By Emil Souleimanov (10/15/2014 issue of the CACI Analyst)
One attribute of the armed conflict in eastern Ukraine’s Donbas area has been numerous speculations on the involvement of foreign fighters on both sides to conflict. Amid the diverse body of volunteers and mercenaries involved in the war, Chechens and other North Caucasians have received particular attention due to their fame as fierce warriors, and because their involvement in the conflict on the side of pro-Russian forces has constituted solid evidence of Moscow’s military engagement in the war. Yet the fact that Caucasian volunteers participate also on the Ukrainian side, and the ambivalence toward the conflict locally in the North Caucasus, demonstrate the diversity of motives and incentives inducing Caucasians to fight in Ukraine.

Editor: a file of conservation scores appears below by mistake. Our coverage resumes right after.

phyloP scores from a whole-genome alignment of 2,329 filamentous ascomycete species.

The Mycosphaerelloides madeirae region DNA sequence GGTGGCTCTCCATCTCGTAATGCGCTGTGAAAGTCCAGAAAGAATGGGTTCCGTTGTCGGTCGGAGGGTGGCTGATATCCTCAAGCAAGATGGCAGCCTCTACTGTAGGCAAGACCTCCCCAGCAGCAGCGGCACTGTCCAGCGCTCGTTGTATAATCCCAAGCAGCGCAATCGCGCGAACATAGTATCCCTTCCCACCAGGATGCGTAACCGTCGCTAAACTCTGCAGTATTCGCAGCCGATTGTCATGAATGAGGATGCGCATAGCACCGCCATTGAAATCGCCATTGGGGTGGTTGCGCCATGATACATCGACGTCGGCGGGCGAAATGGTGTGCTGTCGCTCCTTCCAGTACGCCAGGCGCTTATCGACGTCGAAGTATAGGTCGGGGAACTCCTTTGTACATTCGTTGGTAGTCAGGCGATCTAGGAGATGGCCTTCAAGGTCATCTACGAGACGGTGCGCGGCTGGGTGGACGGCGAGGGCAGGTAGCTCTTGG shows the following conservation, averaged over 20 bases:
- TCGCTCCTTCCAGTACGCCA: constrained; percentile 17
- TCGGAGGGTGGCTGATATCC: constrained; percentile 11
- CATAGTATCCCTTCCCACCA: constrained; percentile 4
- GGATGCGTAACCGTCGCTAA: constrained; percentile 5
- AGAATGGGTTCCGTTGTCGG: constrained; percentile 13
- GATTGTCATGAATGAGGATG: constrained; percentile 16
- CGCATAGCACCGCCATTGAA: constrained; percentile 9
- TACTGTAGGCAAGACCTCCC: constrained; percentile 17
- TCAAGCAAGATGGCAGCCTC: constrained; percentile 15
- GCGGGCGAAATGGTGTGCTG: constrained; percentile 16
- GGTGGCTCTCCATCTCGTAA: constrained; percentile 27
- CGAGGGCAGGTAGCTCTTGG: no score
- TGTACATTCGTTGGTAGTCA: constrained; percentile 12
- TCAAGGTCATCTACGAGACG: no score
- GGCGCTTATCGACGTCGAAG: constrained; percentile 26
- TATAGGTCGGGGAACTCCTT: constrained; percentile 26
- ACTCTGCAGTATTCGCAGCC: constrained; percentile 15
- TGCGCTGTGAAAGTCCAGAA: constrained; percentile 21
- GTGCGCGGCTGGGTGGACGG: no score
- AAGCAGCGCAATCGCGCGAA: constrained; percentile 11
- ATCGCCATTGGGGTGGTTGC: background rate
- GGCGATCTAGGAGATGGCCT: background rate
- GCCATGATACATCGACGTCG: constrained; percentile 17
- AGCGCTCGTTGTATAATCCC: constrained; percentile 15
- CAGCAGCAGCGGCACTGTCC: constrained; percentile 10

The Central Asia-Caucasus Analyst is a biweekly publication of the Central Asia-Caucasus Institute & Silk Road Studies Program, a Joint Transatlantic Research and Policy Center affiliated with the American Foreign Policy Council, Washington DC., and the Institute for Security and Development Policy, Stockholm. For 15 years, the Analyst has brought cutting edge analysis of the region geared toward a practitioner audience.